When my son was a toddler, he went with me to tour an open house. Within minutes he found the fireplace. Awestruck he stared at the flames and time slowed as I watched him stretch his small hand toward the hot glass screen.
“Don’t touch,” I warned.
He touched it.
“Ouch!” he squealed and looked at me as if I’d divulged a top-secret to him. I could see his little brain spinning. Oh she does know something. I kissed the boo-boo and I told him to never do that again. And he didn’t.
Fast-forward ten years.
He got stupider.
Together with his best friend, he decided that they were going to build a tree fort in the woods at the bottom of our neighborhood. They rummaged for scrap wood, borrowed tools, and planned their construction project.
“Don’t touch the poison ivy,” I warned. “Wash as soon as you get home.”
“Do I look like an idiot? I won’t touch poison ivy.” He rolled his eyes and huffed.
Twenty-four hours later, my kid has an eye swollen shut and a nasty rash all over.
After a massive dose of salt baths, steroids, sleepless nights, and scratched-open wounds, he conceded, “Mom, you were right. I shouldn’t have touched the poison ivy.”
Fast-forward another four years.
Now my teenage son is as dumb as they come and he thinks I’m even dumber.
As we enter his seventeenth summer, the combination of warm nights and endless possibility makes for a dangerous, intoxicating cocktail. I wish through some sort of magical-telepathic-osmosis I could pour everything I know into him, along with a heavy dose of forethought and caution. But his hormones are raging, his friends have driver’s licenses, and his prefrontal cortex is underdeveloped. The world is stretching out before him with no horizon in sight.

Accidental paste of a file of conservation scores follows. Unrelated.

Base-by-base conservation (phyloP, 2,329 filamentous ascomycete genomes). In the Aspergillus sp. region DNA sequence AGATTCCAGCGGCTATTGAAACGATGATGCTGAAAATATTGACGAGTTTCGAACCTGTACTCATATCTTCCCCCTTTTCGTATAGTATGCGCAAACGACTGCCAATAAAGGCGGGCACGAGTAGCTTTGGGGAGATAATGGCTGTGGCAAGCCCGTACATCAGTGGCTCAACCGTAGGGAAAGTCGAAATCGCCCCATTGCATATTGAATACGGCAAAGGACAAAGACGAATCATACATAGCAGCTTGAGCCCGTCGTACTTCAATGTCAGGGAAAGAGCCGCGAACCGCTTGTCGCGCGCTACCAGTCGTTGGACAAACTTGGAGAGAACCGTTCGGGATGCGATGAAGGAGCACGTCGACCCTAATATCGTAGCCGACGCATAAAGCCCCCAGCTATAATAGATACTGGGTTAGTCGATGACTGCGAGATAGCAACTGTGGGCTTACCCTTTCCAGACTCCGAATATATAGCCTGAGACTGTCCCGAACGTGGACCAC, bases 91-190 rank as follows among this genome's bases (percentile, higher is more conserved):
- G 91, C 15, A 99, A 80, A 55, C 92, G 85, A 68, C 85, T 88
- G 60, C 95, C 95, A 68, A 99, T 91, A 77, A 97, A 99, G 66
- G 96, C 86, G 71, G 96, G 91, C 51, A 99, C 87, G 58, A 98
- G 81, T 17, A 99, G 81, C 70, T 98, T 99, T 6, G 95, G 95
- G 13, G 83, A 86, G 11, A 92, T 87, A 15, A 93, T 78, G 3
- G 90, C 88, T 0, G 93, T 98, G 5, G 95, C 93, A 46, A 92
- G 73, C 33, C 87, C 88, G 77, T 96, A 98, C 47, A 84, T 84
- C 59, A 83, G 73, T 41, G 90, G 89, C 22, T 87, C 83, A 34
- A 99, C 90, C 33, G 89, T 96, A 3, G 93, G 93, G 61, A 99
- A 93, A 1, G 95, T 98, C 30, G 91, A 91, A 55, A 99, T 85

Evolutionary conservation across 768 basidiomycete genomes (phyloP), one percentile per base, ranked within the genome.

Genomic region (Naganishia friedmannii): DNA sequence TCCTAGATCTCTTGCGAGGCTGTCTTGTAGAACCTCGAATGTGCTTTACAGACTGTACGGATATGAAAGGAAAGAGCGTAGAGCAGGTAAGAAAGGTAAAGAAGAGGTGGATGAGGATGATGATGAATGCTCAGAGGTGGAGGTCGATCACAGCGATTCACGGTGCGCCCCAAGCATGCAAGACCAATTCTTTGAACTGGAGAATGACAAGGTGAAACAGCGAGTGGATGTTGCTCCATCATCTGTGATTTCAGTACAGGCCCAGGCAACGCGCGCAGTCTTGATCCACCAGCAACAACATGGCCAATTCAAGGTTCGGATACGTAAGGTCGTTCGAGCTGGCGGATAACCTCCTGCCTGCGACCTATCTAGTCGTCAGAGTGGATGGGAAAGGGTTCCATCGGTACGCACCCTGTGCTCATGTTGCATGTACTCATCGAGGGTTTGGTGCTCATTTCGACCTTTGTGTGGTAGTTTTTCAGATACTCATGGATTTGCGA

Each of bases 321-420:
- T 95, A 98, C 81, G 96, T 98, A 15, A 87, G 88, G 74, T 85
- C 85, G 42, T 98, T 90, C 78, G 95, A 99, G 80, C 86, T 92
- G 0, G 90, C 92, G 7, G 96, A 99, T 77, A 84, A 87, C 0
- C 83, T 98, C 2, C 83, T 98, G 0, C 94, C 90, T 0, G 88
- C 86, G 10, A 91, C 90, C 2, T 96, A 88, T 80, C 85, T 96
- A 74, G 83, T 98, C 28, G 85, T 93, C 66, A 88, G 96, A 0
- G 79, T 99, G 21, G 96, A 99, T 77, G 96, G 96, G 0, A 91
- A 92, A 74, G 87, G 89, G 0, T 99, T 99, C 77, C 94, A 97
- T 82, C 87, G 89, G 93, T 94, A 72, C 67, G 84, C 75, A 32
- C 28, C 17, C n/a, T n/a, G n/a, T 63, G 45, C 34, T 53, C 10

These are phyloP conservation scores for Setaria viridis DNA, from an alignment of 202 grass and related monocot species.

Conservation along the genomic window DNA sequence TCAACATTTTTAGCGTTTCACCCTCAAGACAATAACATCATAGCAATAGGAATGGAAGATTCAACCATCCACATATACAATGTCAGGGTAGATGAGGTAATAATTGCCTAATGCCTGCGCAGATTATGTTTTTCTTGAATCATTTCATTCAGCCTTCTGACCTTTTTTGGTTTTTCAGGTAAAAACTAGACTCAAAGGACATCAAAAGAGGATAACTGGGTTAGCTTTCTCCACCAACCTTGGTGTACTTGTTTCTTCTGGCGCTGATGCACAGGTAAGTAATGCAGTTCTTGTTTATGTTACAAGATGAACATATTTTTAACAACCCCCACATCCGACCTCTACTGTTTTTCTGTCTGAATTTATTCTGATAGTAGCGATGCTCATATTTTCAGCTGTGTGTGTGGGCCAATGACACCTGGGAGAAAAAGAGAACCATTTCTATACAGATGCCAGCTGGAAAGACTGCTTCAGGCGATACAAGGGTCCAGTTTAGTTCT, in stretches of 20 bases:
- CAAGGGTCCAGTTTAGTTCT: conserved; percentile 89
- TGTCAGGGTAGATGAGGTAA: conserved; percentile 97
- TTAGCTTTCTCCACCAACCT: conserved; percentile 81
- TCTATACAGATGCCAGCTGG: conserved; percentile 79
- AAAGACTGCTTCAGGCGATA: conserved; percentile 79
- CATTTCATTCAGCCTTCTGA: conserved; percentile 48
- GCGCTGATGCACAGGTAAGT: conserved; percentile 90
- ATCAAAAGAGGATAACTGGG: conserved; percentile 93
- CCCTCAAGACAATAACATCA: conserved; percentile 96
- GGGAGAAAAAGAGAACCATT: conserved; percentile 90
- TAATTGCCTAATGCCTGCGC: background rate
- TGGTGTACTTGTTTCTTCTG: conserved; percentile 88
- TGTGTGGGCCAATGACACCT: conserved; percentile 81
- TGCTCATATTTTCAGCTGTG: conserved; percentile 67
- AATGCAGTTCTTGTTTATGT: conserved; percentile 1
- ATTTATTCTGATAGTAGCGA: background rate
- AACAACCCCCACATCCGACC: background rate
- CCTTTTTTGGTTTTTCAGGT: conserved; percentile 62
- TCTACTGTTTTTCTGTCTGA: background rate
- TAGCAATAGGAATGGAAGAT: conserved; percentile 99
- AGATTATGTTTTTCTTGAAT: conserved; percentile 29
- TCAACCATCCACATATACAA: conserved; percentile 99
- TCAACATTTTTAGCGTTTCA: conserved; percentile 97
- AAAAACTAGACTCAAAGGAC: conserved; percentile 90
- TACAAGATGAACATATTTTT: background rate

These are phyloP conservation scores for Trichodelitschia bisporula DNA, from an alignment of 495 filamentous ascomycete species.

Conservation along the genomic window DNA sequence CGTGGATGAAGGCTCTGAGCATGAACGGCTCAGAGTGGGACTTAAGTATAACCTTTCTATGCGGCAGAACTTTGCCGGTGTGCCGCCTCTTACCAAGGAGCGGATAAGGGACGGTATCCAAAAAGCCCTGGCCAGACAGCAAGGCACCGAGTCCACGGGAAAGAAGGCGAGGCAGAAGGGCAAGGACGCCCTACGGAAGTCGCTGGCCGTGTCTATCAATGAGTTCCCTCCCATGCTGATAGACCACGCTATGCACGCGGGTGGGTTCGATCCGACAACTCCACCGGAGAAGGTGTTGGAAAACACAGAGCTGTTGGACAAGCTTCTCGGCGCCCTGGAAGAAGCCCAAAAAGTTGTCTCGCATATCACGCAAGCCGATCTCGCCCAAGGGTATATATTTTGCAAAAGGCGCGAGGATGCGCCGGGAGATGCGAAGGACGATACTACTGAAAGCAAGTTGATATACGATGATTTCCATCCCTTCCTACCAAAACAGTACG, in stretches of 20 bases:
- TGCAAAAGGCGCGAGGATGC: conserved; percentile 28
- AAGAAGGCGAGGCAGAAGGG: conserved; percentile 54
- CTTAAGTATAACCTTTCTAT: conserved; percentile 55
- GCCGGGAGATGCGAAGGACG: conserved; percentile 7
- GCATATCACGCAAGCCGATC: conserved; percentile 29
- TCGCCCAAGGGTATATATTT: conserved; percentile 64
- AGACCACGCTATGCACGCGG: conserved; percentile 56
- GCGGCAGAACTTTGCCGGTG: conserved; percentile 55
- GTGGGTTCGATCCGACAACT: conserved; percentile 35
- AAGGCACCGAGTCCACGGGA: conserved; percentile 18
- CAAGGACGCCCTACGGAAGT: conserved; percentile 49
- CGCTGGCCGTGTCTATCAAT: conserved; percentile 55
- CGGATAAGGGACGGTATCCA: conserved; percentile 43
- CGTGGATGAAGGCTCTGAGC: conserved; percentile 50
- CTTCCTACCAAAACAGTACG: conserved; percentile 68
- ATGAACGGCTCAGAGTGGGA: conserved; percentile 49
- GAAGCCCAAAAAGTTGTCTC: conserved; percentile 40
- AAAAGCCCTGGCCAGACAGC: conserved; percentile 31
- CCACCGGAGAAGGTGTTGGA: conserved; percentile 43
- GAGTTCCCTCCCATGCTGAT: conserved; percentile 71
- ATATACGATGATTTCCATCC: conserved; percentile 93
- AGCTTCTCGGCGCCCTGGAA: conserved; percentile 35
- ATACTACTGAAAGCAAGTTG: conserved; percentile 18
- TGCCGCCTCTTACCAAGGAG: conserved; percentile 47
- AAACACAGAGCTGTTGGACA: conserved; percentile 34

And I fear for his life.
Here’s what I’m going to do to try to keep my teenage son alive:
1.Talk to him.
He barely speaks anymore. His music and social media are more important. But at bedtime, after his phone’s been put away and I am completely exhausted, he’ll sometimes turn chatty. I will get out of my comfortable bed, go to his room—I will talk—and hope something sticks.
I’ll sneakily try to drill home my Don’t Do It List: do not chew tobacco, don’t drink alcohol, don’t get in a car with someone who’s been drinking, don’t do drugs, don’t have sex, once you get your license—don’t text and drive, don’t dive head first into he quarry lake, don’t forget to wear your seatbelt. Don’t. Don’t. Don’t. But if you do something stupid, do, do, do know I’m your mom and I’ll always help you.
2.Keep Sunday dinners together a top priority.
Once a week no matter how busy, I’m going to invite my parents over to have dinner with us—three generations sorting it out, helping each other, connecting, creating tradition—and grounding us in love.
3.Enlist help and communicate with other parents.
It takes a village, right? I’m putting everyone on notice—I want to know all the bad stuff my kid is doing. (I can’t believe I just said that. I’m cringing already—don’t put in the blog comments, private message will suffice.) Ignorance is bliss and my happy days are over. But if that’s what it takes—okay. I can’t police the situation if I don’t know what’s happening. Maybe him knowing that we’re all on the lookout will keep him and his friends on their best behavior.
Heather Christie is a wife, mother, writer, real estate broker, knitter, cook, exercise freak, and avid reader She recently completed her first novel, What The Valley Knows, and blogs about food, family and philosophy on her Sunday Dinner Blog. Follow her on Facebook and Twitter or at www.HeatherChristieBooks.com.